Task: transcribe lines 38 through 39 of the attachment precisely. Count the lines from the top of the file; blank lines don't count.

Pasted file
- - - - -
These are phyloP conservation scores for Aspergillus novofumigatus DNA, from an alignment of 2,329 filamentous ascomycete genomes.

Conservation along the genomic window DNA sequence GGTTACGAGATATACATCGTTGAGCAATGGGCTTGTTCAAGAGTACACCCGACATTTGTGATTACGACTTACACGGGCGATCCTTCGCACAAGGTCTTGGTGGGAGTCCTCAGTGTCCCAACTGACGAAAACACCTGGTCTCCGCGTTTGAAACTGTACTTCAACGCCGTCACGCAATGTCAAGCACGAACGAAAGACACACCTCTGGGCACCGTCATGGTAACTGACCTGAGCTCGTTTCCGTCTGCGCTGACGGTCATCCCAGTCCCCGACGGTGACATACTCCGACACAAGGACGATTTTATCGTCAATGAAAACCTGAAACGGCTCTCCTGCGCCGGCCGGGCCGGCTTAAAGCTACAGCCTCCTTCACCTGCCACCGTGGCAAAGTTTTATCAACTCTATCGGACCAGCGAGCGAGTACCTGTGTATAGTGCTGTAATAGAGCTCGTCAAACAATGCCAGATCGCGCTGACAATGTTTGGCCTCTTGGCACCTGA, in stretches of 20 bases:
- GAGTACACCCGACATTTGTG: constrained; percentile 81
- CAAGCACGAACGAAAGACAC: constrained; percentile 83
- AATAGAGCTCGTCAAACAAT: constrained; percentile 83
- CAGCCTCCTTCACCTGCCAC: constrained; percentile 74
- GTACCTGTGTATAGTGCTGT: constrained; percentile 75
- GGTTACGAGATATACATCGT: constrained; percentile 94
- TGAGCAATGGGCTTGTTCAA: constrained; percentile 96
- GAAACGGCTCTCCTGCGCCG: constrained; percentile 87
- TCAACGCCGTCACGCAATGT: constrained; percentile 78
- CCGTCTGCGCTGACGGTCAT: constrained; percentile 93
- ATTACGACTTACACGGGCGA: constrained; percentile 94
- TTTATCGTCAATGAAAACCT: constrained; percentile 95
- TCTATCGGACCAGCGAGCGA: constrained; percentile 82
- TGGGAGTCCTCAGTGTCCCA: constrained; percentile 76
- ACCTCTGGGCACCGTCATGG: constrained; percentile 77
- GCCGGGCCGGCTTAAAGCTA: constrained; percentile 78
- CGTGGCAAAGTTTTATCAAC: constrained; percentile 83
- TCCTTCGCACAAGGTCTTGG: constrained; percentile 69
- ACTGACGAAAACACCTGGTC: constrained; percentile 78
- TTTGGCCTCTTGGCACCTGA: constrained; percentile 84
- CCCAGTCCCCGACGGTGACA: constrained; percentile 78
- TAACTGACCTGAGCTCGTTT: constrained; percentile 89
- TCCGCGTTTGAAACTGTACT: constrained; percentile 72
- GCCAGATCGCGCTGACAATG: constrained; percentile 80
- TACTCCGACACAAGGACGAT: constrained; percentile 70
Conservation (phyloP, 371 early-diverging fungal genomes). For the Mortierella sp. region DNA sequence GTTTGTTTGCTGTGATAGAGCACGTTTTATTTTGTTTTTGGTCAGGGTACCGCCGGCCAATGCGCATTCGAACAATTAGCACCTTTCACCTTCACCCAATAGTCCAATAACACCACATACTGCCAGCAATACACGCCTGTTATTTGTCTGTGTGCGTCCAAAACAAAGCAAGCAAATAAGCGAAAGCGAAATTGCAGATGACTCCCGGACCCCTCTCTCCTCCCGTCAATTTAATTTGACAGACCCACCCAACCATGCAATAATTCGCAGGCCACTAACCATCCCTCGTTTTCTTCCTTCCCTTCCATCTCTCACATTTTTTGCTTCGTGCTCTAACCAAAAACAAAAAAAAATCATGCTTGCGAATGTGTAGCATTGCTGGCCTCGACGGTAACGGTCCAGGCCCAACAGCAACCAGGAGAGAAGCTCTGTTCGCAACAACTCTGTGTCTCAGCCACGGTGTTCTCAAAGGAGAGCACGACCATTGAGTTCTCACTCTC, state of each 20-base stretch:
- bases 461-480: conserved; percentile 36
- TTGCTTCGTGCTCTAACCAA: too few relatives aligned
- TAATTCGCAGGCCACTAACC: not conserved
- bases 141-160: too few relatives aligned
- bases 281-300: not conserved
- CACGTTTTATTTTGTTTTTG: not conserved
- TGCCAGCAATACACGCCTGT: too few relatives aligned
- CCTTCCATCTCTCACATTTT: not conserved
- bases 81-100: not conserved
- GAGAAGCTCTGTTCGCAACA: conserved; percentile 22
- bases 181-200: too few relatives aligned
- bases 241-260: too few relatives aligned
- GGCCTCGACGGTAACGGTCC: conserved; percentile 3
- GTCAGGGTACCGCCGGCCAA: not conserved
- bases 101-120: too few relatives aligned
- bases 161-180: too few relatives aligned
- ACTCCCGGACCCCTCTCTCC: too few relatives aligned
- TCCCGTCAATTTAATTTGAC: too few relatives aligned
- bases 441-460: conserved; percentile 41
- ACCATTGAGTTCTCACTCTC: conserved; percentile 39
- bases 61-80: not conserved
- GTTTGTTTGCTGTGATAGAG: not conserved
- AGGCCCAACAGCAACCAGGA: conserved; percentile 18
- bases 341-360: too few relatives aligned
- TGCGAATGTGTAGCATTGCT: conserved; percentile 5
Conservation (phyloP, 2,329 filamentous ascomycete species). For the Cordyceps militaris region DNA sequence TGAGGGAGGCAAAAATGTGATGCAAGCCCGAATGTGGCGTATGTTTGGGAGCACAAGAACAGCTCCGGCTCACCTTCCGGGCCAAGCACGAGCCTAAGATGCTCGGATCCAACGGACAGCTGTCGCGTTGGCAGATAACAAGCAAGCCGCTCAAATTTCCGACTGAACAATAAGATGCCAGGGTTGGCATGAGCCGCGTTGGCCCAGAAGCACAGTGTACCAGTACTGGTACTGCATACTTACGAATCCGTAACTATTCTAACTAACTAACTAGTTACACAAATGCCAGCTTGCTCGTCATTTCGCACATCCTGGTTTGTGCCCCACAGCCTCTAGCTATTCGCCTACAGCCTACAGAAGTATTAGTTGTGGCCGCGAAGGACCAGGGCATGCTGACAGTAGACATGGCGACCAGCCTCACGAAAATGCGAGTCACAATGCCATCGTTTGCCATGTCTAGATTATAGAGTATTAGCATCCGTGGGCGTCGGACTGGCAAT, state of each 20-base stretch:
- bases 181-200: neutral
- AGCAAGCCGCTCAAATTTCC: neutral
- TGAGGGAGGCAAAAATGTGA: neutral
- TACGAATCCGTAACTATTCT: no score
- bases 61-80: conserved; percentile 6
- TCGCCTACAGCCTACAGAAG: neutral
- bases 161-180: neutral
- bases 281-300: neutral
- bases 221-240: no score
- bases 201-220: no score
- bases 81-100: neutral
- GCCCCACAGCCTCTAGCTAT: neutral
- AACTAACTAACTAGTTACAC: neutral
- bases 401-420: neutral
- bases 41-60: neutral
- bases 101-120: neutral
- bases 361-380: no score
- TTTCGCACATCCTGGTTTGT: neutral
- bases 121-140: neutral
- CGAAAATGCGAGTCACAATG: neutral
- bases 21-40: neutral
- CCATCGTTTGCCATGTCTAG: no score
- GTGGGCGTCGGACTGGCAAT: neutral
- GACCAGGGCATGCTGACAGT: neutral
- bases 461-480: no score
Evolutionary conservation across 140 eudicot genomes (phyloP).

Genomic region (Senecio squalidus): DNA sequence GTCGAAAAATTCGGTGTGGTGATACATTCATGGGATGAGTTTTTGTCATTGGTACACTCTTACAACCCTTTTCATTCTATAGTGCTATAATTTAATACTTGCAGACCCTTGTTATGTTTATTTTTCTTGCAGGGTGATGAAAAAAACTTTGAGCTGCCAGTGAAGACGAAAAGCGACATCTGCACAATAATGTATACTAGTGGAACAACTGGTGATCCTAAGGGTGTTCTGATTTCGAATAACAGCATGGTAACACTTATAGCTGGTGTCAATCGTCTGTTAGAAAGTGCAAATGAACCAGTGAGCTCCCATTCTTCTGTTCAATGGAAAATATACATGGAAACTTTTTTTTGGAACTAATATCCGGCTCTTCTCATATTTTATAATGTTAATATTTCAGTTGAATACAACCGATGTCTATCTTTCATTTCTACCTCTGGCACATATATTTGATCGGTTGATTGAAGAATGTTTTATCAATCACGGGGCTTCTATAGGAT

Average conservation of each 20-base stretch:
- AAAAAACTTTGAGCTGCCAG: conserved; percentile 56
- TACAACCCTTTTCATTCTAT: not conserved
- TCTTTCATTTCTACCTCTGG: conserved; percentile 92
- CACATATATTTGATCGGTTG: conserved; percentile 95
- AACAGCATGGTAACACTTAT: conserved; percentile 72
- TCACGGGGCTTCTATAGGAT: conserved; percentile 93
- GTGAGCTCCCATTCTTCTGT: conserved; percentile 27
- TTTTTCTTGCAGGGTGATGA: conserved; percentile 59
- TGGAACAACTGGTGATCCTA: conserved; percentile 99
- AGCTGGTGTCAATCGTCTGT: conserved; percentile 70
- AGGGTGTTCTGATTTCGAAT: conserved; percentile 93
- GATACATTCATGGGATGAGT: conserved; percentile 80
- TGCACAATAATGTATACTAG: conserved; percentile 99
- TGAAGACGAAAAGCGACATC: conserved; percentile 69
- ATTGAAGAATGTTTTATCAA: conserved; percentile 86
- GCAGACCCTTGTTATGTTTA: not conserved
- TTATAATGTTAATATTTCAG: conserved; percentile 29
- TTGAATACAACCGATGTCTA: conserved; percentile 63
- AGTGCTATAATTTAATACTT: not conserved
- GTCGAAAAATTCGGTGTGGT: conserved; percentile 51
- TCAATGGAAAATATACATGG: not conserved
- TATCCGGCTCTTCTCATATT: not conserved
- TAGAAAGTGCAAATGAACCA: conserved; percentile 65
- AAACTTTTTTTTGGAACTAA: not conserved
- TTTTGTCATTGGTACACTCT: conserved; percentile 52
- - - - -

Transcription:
- GAGAAGCTCTGTTCGCAACA: conserved; percentile 22
- bases 181-200: too few relatives aligned